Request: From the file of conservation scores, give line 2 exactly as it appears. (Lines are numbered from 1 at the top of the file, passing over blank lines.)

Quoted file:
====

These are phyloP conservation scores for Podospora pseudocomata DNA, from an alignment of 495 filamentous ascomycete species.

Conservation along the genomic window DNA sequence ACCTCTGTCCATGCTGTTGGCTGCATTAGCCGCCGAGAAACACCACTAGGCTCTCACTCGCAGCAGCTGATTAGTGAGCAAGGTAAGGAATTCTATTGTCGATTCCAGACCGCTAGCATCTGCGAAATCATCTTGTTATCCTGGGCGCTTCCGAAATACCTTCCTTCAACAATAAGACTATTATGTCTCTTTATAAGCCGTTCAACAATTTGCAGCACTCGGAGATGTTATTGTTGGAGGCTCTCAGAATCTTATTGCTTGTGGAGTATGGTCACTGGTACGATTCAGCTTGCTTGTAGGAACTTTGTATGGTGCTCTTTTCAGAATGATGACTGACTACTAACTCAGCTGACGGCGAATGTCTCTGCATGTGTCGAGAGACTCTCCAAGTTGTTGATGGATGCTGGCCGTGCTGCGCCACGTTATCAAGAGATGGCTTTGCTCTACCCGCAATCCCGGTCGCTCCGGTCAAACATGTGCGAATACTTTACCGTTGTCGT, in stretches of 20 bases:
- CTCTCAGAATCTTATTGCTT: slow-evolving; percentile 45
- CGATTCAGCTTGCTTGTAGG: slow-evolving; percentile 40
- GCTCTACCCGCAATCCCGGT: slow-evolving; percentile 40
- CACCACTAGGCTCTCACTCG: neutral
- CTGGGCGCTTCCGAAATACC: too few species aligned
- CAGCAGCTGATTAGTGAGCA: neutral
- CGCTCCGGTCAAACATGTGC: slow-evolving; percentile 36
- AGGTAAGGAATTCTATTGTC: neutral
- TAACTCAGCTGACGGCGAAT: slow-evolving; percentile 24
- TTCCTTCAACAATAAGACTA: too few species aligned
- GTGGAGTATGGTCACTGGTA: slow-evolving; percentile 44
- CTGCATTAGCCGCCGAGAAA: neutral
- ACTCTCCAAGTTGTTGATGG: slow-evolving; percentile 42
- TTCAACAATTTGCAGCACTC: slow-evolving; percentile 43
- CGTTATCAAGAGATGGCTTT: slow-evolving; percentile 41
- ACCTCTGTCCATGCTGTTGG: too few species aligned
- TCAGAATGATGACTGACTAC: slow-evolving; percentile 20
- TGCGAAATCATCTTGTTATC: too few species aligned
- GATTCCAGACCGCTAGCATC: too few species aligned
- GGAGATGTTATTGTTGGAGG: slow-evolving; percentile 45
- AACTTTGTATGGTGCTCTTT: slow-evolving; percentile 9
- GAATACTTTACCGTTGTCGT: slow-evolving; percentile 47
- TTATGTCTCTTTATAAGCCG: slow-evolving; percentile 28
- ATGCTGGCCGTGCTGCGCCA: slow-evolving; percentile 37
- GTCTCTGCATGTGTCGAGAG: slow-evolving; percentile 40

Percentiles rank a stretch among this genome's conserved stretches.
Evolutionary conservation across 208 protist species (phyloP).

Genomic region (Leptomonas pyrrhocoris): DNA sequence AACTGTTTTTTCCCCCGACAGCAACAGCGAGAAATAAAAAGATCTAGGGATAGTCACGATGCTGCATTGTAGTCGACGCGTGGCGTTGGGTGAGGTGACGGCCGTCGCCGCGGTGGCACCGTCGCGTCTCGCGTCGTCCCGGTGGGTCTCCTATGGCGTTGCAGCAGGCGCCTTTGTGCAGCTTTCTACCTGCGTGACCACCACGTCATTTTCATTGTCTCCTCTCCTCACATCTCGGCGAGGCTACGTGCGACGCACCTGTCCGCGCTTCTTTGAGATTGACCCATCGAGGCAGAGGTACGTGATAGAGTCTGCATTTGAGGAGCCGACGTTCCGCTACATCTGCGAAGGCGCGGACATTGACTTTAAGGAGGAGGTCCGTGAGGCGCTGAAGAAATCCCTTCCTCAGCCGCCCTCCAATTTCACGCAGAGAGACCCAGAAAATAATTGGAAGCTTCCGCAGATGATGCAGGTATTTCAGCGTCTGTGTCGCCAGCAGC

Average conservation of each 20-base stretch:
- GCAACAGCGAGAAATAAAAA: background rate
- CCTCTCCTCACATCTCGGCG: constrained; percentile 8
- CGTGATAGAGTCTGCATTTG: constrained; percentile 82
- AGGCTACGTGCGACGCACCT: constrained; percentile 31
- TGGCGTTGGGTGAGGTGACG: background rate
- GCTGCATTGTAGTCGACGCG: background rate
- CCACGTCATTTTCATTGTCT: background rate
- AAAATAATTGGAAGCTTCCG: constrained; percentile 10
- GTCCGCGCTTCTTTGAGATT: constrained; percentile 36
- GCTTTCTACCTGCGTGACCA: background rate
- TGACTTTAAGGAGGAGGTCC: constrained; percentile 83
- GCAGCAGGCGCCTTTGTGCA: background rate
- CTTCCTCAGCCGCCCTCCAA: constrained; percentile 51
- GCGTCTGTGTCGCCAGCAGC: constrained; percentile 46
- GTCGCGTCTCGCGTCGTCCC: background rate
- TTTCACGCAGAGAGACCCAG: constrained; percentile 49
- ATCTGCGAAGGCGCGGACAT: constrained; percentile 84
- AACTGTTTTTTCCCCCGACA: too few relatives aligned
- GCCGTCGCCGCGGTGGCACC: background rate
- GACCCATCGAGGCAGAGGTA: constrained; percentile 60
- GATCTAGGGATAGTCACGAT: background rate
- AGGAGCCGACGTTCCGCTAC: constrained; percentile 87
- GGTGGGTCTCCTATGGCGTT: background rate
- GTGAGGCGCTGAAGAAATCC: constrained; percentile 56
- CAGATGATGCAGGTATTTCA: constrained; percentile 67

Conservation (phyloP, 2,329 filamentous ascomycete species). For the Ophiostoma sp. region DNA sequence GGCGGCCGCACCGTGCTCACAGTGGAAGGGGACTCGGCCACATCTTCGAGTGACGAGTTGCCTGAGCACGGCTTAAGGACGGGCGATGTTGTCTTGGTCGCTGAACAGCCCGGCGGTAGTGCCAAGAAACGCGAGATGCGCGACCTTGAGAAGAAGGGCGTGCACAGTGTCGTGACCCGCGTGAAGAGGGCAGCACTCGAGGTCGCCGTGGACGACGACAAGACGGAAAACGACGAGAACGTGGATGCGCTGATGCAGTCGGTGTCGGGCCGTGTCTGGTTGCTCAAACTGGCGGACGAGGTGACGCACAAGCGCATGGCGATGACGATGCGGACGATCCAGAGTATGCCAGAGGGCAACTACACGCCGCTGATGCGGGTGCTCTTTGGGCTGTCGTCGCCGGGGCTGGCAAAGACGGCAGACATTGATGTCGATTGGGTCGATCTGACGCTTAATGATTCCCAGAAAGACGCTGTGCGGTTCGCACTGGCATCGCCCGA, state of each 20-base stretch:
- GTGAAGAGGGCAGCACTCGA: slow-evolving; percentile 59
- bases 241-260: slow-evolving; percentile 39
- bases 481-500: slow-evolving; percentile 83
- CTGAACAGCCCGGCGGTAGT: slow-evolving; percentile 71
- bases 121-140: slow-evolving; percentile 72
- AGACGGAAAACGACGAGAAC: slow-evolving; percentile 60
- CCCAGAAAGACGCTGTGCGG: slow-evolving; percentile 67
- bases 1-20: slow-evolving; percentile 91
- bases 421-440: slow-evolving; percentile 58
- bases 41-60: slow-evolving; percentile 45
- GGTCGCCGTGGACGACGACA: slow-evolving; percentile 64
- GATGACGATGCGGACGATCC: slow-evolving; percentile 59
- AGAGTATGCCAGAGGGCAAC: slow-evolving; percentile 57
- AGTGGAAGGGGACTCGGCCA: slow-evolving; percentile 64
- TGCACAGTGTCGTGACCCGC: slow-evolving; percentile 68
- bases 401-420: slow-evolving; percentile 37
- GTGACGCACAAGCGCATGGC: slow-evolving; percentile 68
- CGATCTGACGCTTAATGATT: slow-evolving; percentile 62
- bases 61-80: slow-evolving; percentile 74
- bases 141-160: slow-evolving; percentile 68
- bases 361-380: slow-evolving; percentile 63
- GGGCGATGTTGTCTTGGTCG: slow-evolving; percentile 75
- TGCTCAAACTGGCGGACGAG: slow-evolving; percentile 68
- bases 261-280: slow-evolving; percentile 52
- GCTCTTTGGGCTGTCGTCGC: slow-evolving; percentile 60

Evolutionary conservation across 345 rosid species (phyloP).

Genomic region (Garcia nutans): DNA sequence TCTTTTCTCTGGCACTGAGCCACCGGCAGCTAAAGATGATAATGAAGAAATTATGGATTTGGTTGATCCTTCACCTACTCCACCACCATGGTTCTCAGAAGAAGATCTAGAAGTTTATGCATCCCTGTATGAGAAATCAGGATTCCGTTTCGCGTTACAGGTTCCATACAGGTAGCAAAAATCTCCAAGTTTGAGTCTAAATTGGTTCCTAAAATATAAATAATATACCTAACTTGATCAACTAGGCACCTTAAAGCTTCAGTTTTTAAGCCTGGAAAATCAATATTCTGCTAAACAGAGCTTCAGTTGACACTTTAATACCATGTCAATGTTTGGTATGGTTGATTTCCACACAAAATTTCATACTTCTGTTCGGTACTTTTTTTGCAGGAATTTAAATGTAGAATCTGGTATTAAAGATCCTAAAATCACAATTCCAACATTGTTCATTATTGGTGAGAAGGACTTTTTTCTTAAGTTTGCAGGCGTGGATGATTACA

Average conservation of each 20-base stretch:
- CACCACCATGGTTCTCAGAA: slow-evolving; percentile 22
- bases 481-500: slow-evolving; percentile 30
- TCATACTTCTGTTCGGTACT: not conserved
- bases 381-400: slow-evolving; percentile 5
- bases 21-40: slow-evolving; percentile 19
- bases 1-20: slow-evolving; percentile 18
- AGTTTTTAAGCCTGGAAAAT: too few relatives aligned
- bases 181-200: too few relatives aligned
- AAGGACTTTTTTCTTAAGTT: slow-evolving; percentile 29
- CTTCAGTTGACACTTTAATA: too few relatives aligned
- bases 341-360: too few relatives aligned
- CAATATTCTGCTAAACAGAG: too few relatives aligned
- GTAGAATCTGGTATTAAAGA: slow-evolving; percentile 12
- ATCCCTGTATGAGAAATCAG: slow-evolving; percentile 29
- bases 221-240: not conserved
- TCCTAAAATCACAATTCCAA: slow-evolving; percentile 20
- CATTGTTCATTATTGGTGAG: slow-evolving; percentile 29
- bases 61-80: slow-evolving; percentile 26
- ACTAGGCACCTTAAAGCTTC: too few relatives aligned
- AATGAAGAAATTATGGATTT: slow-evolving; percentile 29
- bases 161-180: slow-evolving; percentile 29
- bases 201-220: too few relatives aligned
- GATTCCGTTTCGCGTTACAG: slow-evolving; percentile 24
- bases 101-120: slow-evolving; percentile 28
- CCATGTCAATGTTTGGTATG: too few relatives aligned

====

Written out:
Conservation along the genomic window DNA sequence ACCTCTGTCCATGCTGTTGGCTGCATTAGCCGCCGAGAAACACCACTAGGCTCTCACTCGCAGCAGCTGATTAGTGAGCAAGGTAAGGAATTCTATTGTCGATTCCAGACCGCTAGCATCTGCGAAATCATCTTGTTATCCTGGGCGCTTCCGAAATACCTTCCTTCAACAATAAGACTATTATGTCTCTTTATAAGCCGTTCAACAATTTGCAGCACTCGGAGATGTTATTGTTGGAGGCTCTCAGAATCTTATTGCTTGTGGAGTATGGTCACTGGTACGATTCAGCTTGCTTGTAGGAACTTTGTATGGTGCTCTTTTCAGAATGATGACTGACTACTAACTCAGCTGACGGCGAATGTCTCTGCATGTGTCGAGAGACTCTCCAAGTTGTTGATGGATGCTGGCCGTGCTGCGCCACGTTATCAAGAGATGGCTTTGCTCTACCCGCAATCCCGGTCGCTCCGGTCAAACATGTGCGAATACTTTACCGTTGTCGT, in stretches of 20 bases: